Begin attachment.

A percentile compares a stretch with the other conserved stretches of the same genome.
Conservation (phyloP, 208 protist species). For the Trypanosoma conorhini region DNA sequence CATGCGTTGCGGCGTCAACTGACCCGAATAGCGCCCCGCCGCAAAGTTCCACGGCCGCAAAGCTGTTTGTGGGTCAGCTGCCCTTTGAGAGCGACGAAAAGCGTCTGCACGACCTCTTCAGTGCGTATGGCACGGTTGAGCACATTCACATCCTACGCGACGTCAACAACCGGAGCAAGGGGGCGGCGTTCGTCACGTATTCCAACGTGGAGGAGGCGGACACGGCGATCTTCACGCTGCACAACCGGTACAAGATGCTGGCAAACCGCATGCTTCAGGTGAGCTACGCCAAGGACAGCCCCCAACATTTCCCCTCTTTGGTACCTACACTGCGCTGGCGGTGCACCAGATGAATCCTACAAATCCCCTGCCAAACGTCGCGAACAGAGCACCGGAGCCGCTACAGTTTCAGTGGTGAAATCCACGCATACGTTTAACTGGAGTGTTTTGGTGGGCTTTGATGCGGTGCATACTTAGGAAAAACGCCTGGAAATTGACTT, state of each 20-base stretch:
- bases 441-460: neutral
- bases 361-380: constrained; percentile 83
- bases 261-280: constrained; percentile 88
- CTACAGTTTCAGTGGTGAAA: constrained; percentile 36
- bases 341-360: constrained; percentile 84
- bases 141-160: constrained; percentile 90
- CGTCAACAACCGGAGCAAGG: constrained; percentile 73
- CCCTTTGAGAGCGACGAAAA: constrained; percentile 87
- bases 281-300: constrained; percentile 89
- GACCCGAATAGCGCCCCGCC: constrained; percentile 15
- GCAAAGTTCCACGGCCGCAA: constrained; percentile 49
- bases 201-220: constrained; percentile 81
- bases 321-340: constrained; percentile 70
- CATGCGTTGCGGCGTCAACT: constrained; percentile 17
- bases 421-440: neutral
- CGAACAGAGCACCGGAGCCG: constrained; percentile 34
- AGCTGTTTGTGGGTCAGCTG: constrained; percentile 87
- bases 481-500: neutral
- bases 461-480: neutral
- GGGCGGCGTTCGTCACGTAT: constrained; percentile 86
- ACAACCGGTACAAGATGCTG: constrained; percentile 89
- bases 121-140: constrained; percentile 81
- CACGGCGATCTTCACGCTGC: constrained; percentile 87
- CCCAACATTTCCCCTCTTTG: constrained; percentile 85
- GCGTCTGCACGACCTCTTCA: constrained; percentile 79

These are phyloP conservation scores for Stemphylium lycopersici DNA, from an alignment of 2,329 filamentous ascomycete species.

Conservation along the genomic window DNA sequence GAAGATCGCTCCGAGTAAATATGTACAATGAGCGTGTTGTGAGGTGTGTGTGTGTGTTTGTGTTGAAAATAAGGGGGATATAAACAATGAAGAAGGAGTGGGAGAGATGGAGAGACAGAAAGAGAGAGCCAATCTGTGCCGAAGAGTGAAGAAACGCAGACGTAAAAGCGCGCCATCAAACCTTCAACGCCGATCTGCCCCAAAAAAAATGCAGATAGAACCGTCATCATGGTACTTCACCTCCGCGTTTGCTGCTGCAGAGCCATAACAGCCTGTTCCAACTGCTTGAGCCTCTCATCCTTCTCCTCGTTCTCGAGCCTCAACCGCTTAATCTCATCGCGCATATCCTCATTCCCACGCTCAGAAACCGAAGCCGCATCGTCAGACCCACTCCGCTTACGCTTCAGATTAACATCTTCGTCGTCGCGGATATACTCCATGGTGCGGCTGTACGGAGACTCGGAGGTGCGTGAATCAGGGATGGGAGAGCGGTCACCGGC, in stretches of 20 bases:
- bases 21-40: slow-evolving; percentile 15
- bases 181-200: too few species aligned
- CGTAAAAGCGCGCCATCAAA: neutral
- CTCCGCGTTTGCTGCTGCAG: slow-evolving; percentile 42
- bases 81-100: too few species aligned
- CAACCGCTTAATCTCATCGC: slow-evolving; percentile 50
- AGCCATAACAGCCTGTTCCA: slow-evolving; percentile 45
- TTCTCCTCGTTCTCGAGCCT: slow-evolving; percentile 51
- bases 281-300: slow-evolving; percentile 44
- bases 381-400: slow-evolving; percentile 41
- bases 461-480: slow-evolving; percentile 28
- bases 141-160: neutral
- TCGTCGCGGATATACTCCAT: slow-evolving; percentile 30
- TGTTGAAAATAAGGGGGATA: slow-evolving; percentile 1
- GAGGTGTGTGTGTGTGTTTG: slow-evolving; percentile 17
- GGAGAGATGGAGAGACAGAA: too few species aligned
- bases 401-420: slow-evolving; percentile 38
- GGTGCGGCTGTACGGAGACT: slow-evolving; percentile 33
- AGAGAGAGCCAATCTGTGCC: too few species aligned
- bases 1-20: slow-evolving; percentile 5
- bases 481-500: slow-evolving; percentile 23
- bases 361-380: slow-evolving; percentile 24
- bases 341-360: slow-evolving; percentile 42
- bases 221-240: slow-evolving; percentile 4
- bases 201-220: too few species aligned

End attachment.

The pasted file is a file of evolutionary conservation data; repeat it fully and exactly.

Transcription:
A percentile compares a stretch with the other conserved stretches of the same genome.
Conservation (phyloP, 208 protist species). For the Trypanosoma conorhini region DNA sequence CATGCGTTGCGGCGTCAACTGACCCGAATAGCGCCCCGCCGCAAAGTTCCACGGCCGCAAAGCTGTTTGTGGGTCAGCTGCCCTTTGAGAGCGACGAAAAGCGTCTGCACGACCTCTTCAGTGCGTATGGCACGGTTGAGCACATTCACATCCTACGCGACGTCAACAACCGGAGCAAGGGGGCGGCGTTCGTCACGTATTCCAACGTGGAGGAGGCGGACACGGCGATCTTCACGCTGCACAACCGGTACAAGATGCTGGCAAACCGCATGCTTCAGGTGAGCTACGCCAAGGACAGCCCCCAACATTTCCCCTCTTTGGTACCTACACTGCGCTGGCGGTGCACCAGATGAATCCTACAAATCCCCTGCCAAACGTCGCGAACAGAGCACCGGAGCCGCTACAGTTTCAGTGGTGAAATCCACGCATACGTTTAACTGGAGTGTTTTGGTGGGCTTTGATGCGGTGCATACTTAGGAAAAACGCCTGGAAATTGACTT, state of each 20-base stretch:
- bases 441-460: neutral
- bases 361-380: constrained; percentile 83
- bases 261-280: constrained; percentile 88
- CTACAGTTTCAGTGGTGAAA: constrained; percentile 36
- bases 341-360: constrained; percentile 84
- bases 141-160: constrained; percentile 90
- CGTCAACAACCGGAGCAAGG: constrained; percentile 73
- CCCTTTGAGAGCGACGAAAA: constrained; percentile 87
- bases 281-300: constrained; percentile 89
- GACCCGAATAGCGCCCCGCC: constrained; percentile 15
- GCAAAGTTCCACGGCCGCAA: constrained; percentile 49
- bases 201-220: constrained; percentile 81
- bases 321-340: constrained; percentile 70
- CATGCGTTGCGGCGTCAACT: constrained; percentile 17
- bases 421-440: neutral
- CGAACAGAGCACCGGAGCCG: constrained; percentile 34
- AGCTGTTTGTGGGTCAGCTG: constrained; percentile 87
- bases 481-500: neutral
- bases 461-480: neutral
- GGGCGGCGTTCGTCACGTAT: constrained; percentile 86
- ACAACCGGTACAAGATGCTG: constrained; percentile 89
- bases 121-140: constrained; percentile 81
- CACGGCGATCTTCACGCTGC: constrained; percentile 87
- CCCAACATTTCCCCTCTTTG: constrained; percentile 85
- GCGTCTGCACGACCTCTTCA: constrained; percentile 79

These are phyloP conservation scores for Stemphylium lycopersici DNA, from an alignment of 2,329 filamentous ascomycete species.

Conservation along the genomic window DNA sequence GAAGATCGCTCCGAGTAAATATGTACAATGAGCGTGTTGTGAGGTGTGTGTGTGTGTTTGTGTTGAAAATAAGGGGGATATAAACAATGAAGAAGGAGTGGGAGAGATGGAGAGACAGAAAGAGAGAGCCAATCTGTGCCGAAGAGTGAAGAAACGCAGACGTAAAAGCGCGCCATCAAACCTTCAACGCCGATCTGCCCCAAAAAAAATGCAGATAGAACCGTCATCATGGTACTTCACCTCCGCGTTTGCTGCTGCAGAGCCATAACAGCCTGTTCCAACTGCTTGAGCCTCTCATCCTTCTCCTCGTTCTCGAGCCTCAACCGCTTAATCTCATCGCGCATATCCTCATTCCCACGCTCAGAAACCGAAGCCGCATCGTCAGACCCACTCCGCTTACGCTTCAGATTAACATCTTCGTCGTCGCGGATATACTCCATGGTGCGGCTGTACGGAGACTCGGAGGTGCGTGAATCAGGGATGGGAGAGCGGTCACCGGC, in stretches of 20 bases:
- bases 21-40: slow-evolving; percentile 15
- bases 181-200: too few species aligned
- CGTAAAAGCGCGCCATCAAA: neutral
- CTCCGCGTTTGCTGCTGCAG: slow-evolving; percentile 42
- bases 81-100: too few species aligned
- CAACCGCTTAATCTCATCGC: slow-evolving; percentile 50
- AGCCATAACAGCCTGTTCCA: slow-evolving; percentile 45
- TTCTCCTCGTTCTCGAGCCT: slow-evolving; percentile 51
- bases 281-300: slow-evolving; percentile 44
- bases 381-400: slow-evolving; percentile 41
- bases 461-480: slow-evolving; percentile 28
- bases 141-160: neutral
- TCGTCGCGGATATACTCCAT: slow-evolving; percentile 30
- TGTTGAAAATAAGGGGGATA: slow-evolving; percentile 1
- GAGGTGTGTGTGTGTGTTTG: slow-evolving; percentile 17
- GGAGAGATGGAGAGACAGAA: too few species aligned
- bases 401-420: slow-evolving; percentile 38
- GGTGCGGCTGTACGGAGACT: slow-evolving; percentile 33
- AGAGAGAGCCAATCTGTGCC: too few species aligned
- bases 1-20: slow-evolving; percentile 5
- bases 481-500: slow-evolving; percentile 23
- bases 361-380: slow-evolving; percentile 24
- bases 341-360: slow-evolving; percentile 42
- bases 221-240: slow-evolving; percentile 4
- bases 201-220: too few species aligned